DENVER – States face numerous transportation challenges, given the ‘D+’ the nation’s transportation infrastructure received in the latest ASCE Infrastructure report card, declining fuel tax revenues and record spikes in traffic fatalities. However, new opportunities also exist, particularly with the quickly approaching autonomous vehicle revolution and innovations to increase transportation funds and reduce traffic crashes. Recently Representative Kevin Corlew spent two days at the State Transportation Leaders Symposium: Current Challenges and the Future of Autonomy, collaborating with fellow legislators from around the country to discuss emerging transportation policy trends.
The inaugural symposium was put on by the National Conference of State Legislatures (NCSL) on Oct. 25-27, 2017, in Denver, CO.
As a transportation leader in Missouri, Representative Corlew heard from a diverse selection of experts from the transportation industry, government, advocacy organizations and academia.
The symposium focused on:
- Innovations to reduce impaired driving;
- Best practices to fund, finance and plan an efficient state transportation system;
- The approaching autonomous vehicles revolution.
Topics covered included: Ignition Interlock Laws and Programs, Drugged Driving, Lessons Learned from Recent Transportation Funding Initiatives, Long-Term Policy Options for Sustainable Transportation Funding, an Overview of Autonomous Vehicles Technology and Terminology and Best Practices for State Autonomous Vehicles Infrastructure Planning.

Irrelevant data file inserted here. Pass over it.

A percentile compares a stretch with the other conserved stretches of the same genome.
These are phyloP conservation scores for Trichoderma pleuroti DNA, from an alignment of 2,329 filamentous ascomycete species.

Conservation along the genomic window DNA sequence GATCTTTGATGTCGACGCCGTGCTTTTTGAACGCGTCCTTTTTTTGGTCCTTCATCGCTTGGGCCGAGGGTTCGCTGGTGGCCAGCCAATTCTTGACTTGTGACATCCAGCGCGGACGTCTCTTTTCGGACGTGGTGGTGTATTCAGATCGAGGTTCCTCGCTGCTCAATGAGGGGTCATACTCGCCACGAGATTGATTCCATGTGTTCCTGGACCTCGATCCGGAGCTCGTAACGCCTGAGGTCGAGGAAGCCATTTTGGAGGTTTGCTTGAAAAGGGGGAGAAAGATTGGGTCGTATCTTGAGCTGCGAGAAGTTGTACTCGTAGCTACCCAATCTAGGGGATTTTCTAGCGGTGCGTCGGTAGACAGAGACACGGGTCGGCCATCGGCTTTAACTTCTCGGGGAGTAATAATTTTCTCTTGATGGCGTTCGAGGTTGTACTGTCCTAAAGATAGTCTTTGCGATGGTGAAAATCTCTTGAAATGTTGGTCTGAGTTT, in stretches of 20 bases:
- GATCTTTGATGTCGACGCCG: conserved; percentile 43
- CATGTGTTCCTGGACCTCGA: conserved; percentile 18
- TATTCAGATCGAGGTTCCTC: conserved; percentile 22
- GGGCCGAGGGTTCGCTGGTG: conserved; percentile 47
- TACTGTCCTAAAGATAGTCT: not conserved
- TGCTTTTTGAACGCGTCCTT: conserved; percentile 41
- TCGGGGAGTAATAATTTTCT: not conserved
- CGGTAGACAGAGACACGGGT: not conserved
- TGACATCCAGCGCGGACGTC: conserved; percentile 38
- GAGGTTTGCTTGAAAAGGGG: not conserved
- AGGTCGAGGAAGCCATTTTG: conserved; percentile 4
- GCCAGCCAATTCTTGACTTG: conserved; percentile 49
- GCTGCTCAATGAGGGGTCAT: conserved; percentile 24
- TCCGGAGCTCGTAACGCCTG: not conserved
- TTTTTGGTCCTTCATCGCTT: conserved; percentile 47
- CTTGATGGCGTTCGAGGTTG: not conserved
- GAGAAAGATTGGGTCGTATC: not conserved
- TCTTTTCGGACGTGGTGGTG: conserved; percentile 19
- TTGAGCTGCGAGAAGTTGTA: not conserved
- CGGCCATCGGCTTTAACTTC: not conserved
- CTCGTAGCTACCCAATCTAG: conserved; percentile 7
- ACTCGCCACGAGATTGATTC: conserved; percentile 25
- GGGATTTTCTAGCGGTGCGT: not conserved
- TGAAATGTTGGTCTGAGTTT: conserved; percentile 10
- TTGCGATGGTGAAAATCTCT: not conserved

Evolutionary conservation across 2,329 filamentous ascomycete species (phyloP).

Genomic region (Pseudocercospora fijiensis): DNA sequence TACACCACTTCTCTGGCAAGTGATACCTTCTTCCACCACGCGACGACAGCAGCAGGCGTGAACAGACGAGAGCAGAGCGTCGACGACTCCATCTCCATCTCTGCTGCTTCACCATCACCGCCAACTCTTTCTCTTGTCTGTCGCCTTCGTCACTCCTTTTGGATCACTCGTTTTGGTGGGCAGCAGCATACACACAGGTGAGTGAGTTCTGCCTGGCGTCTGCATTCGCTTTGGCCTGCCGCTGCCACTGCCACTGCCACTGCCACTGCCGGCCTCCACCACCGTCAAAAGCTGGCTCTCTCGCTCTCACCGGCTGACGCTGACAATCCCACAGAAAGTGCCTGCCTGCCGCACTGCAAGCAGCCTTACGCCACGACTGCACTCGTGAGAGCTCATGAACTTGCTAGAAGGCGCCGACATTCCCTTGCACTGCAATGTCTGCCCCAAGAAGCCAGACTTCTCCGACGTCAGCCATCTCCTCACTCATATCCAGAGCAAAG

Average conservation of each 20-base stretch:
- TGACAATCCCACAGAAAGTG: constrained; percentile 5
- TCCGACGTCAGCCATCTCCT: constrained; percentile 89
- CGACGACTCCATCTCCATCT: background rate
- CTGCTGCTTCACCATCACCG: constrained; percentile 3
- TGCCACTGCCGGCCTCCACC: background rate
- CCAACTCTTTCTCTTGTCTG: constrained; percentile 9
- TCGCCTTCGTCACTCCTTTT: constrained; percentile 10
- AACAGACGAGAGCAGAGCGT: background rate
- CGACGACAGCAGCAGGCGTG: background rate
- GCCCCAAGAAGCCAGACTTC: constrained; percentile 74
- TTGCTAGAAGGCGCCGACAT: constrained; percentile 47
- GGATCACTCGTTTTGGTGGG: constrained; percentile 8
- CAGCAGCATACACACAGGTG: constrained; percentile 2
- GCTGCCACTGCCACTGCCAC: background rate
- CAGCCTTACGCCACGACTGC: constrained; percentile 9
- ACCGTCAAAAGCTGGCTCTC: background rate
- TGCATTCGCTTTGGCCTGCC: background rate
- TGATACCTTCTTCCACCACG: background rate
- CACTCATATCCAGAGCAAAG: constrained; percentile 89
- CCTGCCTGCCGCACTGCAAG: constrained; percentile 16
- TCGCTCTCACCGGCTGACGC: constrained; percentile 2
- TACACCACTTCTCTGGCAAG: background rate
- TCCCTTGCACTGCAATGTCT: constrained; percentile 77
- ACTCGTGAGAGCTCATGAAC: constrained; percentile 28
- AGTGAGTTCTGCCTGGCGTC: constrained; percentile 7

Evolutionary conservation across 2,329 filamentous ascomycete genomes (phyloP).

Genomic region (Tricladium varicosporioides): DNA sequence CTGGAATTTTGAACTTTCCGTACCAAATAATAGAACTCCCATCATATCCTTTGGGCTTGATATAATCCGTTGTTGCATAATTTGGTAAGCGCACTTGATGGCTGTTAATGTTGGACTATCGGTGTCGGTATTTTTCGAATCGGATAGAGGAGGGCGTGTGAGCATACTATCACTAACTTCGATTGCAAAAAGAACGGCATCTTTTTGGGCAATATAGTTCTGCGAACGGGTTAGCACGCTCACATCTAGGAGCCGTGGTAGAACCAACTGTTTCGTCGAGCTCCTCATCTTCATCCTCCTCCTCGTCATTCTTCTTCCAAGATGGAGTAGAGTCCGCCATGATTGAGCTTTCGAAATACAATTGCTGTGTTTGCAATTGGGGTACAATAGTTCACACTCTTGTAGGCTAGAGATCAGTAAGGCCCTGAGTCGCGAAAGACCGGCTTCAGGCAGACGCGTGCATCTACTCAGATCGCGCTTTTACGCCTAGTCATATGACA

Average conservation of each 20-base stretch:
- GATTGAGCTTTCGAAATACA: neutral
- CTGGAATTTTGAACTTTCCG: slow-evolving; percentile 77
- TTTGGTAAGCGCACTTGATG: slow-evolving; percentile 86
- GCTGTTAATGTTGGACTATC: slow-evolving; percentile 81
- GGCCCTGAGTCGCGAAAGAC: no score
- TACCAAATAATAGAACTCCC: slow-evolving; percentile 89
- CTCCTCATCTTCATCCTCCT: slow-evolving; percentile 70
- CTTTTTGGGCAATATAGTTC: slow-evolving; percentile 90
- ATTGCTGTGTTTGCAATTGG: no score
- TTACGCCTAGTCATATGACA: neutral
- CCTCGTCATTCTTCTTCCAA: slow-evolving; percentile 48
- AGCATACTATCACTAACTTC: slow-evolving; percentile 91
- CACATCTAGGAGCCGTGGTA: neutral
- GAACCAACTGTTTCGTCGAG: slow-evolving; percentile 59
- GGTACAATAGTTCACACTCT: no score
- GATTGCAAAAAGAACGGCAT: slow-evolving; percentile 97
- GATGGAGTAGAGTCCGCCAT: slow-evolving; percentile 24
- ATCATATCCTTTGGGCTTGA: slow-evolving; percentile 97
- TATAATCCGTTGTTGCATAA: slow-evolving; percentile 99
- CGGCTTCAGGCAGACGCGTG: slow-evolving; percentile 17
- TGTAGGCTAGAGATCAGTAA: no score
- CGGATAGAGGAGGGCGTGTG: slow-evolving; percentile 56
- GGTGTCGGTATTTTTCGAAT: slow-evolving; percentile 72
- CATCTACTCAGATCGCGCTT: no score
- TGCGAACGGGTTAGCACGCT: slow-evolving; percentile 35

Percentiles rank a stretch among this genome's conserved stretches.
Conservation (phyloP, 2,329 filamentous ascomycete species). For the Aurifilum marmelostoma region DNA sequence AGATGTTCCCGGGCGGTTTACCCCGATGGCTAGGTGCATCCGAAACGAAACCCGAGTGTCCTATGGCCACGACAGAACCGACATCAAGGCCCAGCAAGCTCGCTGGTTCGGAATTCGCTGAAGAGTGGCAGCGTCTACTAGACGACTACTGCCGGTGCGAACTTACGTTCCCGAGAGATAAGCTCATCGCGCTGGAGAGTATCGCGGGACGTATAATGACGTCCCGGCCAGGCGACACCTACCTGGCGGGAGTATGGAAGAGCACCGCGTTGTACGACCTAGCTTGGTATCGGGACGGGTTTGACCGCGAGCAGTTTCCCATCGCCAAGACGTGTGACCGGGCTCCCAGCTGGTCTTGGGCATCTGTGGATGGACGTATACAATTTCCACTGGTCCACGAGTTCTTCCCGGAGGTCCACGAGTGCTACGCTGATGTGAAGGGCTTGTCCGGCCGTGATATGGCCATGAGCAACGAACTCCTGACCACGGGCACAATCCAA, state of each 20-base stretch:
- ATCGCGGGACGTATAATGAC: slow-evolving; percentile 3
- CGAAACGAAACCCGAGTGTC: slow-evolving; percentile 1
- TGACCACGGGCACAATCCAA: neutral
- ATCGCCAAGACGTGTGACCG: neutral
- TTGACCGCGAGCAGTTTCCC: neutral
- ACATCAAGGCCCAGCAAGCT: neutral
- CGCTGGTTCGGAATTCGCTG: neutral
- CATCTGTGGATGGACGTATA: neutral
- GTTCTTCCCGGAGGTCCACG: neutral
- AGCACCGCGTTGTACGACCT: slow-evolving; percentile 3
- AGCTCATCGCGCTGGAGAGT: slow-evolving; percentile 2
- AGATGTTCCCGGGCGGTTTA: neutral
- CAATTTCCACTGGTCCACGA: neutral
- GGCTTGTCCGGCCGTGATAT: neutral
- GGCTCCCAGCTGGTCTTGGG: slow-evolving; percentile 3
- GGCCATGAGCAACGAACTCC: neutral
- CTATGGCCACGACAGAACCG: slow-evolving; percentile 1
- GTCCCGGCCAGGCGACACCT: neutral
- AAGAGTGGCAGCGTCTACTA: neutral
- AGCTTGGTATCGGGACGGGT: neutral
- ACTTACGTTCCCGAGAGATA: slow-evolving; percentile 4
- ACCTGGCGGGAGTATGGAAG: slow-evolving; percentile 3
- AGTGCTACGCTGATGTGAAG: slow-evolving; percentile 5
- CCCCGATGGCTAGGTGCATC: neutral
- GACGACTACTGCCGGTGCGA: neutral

Attendees also toured Denver’s Union Station, a 100-year old timeless historic landmark and now a multi-modal hub for the entire Denver region.
“In Missouri, we are engaged in finding solutions to the problems of deteriorating transportation infrastructure, decreasing transportation reliability, and roadways that are becoming more dangerous,” Corlew, R-Kansas City, said. “The NCSL symposium provided insightful information on how other states are tackling similar challenges.”
NCSL convened this meeting for legislators at no cost to the state as part of its services to the nation’s state legislatures. Twenty-nine other legislators also attended the Symposium in Denver.